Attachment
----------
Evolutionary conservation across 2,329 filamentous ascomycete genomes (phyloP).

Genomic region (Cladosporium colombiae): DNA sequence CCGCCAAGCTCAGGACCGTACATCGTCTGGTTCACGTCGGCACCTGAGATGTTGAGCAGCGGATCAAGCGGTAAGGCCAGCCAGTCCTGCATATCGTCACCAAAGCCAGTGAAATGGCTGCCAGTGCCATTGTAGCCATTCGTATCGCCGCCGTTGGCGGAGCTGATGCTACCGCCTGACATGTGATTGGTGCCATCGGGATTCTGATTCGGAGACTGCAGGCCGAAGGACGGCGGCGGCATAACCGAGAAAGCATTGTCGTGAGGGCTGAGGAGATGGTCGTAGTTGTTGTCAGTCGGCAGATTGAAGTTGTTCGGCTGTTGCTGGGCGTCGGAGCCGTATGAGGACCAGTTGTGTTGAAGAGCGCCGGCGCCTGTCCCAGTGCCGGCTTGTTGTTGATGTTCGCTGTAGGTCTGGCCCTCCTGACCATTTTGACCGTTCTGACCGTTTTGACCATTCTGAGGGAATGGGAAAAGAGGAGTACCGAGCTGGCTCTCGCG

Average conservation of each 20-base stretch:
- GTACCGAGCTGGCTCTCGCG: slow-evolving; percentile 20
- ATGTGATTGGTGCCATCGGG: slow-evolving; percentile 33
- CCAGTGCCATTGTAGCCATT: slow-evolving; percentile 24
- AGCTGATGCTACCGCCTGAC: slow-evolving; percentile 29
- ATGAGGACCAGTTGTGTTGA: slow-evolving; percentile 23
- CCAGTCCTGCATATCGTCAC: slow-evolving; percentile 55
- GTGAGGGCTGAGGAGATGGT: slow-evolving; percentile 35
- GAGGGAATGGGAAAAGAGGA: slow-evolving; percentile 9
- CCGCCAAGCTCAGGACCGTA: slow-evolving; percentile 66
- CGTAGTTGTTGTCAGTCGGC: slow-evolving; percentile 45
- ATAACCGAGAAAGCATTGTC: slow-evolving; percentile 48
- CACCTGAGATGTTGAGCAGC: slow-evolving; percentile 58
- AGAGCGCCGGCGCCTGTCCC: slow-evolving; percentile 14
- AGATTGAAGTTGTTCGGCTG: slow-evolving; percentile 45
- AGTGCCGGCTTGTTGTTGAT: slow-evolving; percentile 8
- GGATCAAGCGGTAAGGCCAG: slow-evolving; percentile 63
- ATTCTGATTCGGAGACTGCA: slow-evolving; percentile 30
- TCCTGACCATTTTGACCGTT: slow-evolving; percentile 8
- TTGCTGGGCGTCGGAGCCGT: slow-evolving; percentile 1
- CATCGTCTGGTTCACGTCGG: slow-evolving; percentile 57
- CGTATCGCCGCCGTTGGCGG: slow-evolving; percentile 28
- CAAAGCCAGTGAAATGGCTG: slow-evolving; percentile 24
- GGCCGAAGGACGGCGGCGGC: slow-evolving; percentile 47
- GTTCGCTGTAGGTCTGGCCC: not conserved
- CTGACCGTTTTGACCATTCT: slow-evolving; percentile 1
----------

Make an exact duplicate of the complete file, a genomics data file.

Evolutionary conservation across 2,329 filamentous ascomycete genomes (phyloP).

Genomic region (Cladosporium colombiae): DNA sequence CCGCCAAGCTCAGGACCGTACATCGTCTGGTTCACGTCGGCACCTGAGATGTTGAGCAGCGGATCAAGCGGTAAGGCCAGCCAGTCCTGCATATCGTCACCAAAGCCAGTGAAATGGCTGCCAGTGCCATTGTAGCCATTCGTATCGCCGCCGTTGGCGGAGCTGATGCTACCGCCTGACATGTGATTGGTGCCATCGGGATTCTGATTCGGAGACTGCAGGCCGAAGGACGGCGGCGGCATAACCGAGAAAGCATTGTCGTGAGGGCTGAGGAGATGGTCGTAGTTGTTGTCAGTCGGCAGATTGAAGTTGTTCGGCTGTTGCTGGGCGTCGGAGCCGTATGAGGACCAGTTGTGTTGAAGAGCGCCGGCGCCTGTCCCAGTGCCGGCTTGTTGTTGATGTTCGCTGTAGGTCTGGCCCTCCTGACCATTTTGACCGTTCTGACCGTTTTGACCATTCTGAGGGAATGGGAAAAGAGGAGTACCGAGCTGGCTCTCGCG

Average conservation of each 20-base stretch:
- GTACCGAGCTGGCTCTCGCG: slow-evolving; percentile 20
- ATGTGATTGGTGCCATCGGG: slow-evolving; percentile 33
- CCAGTGCCATTGTAGCCATT: slow-evolving; percentile 24
- AGCTGATGCTACCGCCTGAC: slow-evolving; percentile 29
- ATGAGGACCAGTTGTGTTGA: slow-evolving; percentile 23
- CCAGTCCTGCATATCGTCAC: slow-evolving; percentile 55
- GTGAGGGCTGAGGAGATGGT: slow-evolving; percentile 35
- GAGGGAATGGGAAAAGAGGA: slow-evolving; percentile 9
- CCGCCAAGCTCAGGACCGTA: slow-evolving; percentile 66
- CGTAGTTGTTGTCAGTCGGC: slow-evolving; percentile 45
- ATAACCGAGAAAGCATTGTC: slow-evolving; percentile 48
- CACCTGAGATGTTGAGCAGC: slow-evolving; percentile 58
- AGAGCGCCGGCGCCTGTCCC: slow-evolving; percentile 14
- AGATTGAAGTTGTTCGGCTG: slow-evolving; percentile 45
- AGTGCCGGCTTGTTGTTGAT: slow-evolving; percentile 8
- GGATCAAGCGGTAAGGCCAG: slow-evolving; percentile 63
- ATTCTGATTCGGAGACTGCA: slow-evolving; percentile 30
- TCCTGACCATTTTGACCGTT: slow-evolving; percentile 8
- TTGCTGGGCGTCGGAGCCGT: slow-evolving; percentile 1
- CATCGTCTGGTTCACGTCGG: slow-evolving; percentile 57
- CGTATCGCCGCCGTTGGCGG: slow-evolving; percentile 28
- CAAAGCCAGTGAAATGGCTG: slow-evolving; percentile 24
- GGCCGAAGGACGGCGGCGGC: slow-evolving; percentile 47
- GTTCGCTGTAGGTCTGGCCC: not conserved
- CTGACCGTTTTGACCATTCT: slow-evolving; percentile 1